Part of a series on the
History of Serbia
Official arms of Serbia
Flag of Serbia.svg Serbia portal

History of modern Serbia or modern history of Serbia covers the history of Serbia since national awakening in the early 19th century from the Ottoman Empire, then Yugoslavia, to the present day Republic of Serbia. The era follows the early modern history of Serbia.

History of Serbia (1804–1918)


The history of modern Serbia began with the fight for liberation from the Ottoman occupation in 1804 (Serbian Revolution). The establishment of modern Serbia was marked by the hard-fought autonomy from the Ottoman Empire in the First Serbian Uprising in 1804 and the Second Serbian Uprising in 1815, though Turkish troops continued to garrison the capital, Belgrade, until 1867. Those revolutions revived the Serbian pride and gave them hope that their Empire might come into reality again. In 1829 Greece was given complete independence and Serbia was given its autonomy, which made her semi-independent from Turkey. Serbia's first constitution, the Sretenje or Candlemas constitution, was adopted in 1835, then replaced by the Constitution of 1838.

During the Revolutions of 1848, the Serbs in the Austrian Empire proclaimed a Serbian autonomous province known as Serbian Vojvodina. By a decision of the Austrian emperor in November 1849, this province was transformed into the Austrian crownland known as the Voivodeship of Serbia and Temes Banat (Dukedom of Serbia and Tamiš Banat). Against the will of the Serbs, the province was abolished in 1860, but the Serbs from the region gained another opportunity to achieve their political demands in 1918. Today, this region is known as Vojvodina.

Independence 1878

Serbia and Montenegro declared war on Turkey in 1876 and were badly defeated. Russia, inspired by Pan-Slavism, decided to intervene. The war alongside Russia against the Turks in 1877 achieved victory and brought full independence for Serbia and large territorial gains toward the south-east, including Niš, henceforth Serbia's second largest city. Some of the gains from the preliminary Treaty of San Stefano were reversed by the intervention of Germany, Britain and other powers at the Treaty of Berlin (1878).[1]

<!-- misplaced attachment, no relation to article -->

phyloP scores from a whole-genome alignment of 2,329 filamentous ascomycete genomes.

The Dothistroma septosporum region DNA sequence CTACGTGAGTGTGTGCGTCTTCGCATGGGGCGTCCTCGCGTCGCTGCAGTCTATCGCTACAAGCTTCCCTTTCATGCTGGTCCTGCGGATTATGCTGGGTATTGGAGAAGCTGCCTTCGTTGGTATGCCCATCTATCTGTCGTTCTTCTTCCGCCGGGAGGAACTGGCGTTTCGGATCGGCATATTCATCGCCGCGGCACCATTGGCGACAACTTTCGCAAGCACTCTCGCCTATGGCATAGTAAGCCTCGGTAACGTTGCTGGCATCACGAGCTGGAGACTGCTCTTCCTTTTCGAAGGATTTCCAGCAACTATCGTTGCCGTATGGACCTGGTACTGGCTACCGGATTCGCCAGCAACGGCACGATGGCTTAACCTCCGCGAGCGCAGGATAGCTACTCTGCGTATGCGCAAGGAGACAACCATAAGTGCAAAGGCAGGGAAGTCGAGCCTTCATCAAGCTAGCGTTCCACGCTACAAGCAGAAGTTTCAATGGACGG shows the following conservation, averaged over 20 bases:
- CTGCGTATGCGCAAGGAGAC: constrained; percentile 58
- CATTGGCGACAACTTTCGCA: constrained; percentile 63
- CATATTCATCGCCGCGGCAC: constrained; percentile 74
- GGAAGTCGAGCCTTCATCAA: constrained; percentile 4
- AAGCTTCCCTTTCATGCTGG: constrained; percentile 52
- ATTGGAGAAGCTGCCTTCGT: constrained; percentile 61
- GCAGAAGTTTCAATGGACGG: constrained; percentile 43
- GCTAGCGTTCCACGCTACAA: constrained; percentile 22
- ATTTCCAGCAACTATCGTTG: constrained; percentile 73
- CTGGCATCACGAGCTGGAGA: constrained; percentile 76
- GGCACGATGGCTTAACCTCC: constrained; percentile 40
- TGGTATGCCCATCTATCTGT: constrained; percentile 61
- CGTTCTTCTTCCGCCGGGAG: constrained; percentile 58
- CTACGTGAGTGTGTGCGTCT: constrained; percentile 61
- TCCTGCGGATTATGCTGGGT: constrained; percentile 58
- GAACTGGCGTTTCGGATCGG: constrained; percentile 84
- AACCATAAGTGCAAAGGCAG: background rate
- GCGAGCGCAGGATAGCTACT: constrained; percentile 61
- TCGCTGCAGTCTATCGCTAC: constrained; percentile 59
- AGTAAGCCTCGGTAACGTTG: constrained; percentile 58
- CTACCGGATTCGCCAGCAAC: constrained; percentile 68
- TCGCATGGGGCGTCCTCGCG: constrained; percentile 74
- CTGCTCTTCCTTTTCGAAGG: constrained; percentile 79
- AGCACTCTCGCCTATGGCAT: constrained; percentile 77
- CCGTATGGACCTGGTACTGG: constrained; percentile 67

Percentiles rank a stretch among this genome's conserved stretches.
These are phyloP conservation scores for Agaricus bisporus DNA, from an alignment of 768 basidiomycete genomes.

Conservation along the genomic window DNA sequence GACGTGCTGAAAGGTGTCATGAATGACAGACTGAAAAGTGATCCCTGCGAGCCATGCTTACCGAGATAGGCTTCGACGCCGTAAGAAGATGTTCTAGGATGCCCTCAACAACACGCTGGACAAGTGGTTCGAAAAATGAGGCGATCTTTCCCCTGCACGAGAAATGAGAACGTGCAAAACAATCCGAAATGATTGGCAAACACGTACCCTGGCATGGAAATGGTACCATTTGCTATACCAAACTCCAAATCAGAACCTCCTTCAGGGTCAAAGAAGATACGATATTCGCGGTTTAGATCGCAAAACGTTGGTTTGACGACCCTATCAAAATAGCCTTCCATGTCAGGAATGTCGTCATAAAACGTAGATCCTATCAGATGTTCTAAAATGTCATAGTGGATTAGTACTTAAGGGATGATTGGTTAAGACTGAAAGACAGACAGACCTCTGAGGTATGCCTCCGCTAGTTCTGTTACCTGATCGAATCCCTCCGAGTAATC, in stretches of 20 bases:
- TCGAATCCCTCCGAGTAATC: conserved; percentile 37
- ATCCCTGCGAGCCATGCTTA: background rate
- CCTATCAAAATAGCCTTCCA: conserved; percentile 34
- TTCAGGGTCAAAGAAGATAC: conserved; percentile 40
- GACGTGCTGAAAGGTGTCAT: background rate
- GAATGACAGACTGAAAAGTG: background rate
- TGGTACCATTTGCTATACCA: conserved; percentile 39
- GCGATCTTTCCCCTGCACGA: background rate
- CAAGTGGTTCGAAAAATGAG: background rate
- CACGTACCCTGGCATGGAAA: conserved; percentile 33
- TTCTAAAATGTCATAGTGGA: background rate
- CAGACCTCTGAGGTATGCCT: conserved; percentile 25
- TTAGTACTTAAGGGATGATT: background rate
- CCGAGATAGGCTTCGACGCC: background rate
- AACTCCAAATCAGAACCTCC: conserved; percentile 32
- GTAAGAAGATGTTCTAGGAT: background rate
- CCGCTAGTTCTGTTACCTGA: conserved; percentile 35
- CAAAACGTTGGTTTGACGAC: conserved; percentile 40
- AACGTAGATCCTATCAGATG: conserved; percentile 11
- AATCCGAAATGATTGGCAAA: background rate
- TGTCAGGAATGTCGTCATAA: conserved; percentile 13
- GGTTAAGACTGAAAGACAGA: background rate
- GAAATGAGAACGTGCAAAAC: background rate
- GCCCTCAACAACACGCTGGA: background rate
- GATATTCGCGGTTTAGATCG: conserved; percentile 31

The Serbian Kingdom was proclaimed in 1882, under King Milan I. Serbia was one of the rare countries at the time that had its own domestic ruling dynasty on the throne (similarly to Italy). However, millions of Serbs still lived outside Serbia, in Austro-Hungarian Empire (Herzegovina, Bosnia, Croatia, Dalmatia, Vojvodina, Sandžak) and the Ottoman Empire (Kosovo, Macedonia). Russia and Austria constantly became involved in Serbian domestic politics and foreign affairs.[2]

The new country was, like most of the Balkan lands, poor and overwhelmingly agrarian, with little in the way of industry or modern infrastructure. The total population rose from a million in the early 19th century to 2.5 million in 1900, when Belgrade contained 100,000 inhabitants (northern part was held by Austro-Hungary), Niš 24,500 and half a dozen other cities 10–15,000 each.

Internal politics revolved largely around the dynastic rivalry between the Obrenović and Karađorđević families, descendants respectively of Miloš Obrenović (recognised as hereditary prince in 1829) and Karađorđe (Black George), leader of the 1804 revolt but killed in 1817. The Obrenovići headed the emerging state in 1817–1842 and 1858–1903, the Karađorđevići in 1842–1858 and after 1903. Milan I was ruler of Serbia from 1868 to 1889, first as prince (1868-1882), subsequently as king (1882-1889).

After the 1880s the dynastic issue became entwined to some extent with wider diplomatic divisions in Europe. King Milan I aligned his foreign policy with that of neighbouring Austria-Hungary in return for Habsburg support for his elevation to king.


The Karađorđevići inclined more toward Russia, gaining the throne in June 1903 after the bloody May Overthrow organised by a group of Army officers led by then-Captain Dragutin Dimitrijević Apis. After the 1903 coup, Serbia was securely in the Russian camp and henceforth followed a policy of irritating Austria-Hungary at every opportunity.

Serbian opposition to Austria-Hungary's October 1908 annexation of Bosnia-Herzegovina, a territory Serbia craved for itself, brought about the Bosnian crisis: German and Austro-Hungarian pressure forced Russia to prevail on Serbia (March 31, 1909) to accept the annexation, but Russia undertook to defend Serbia against any future threats to her independence.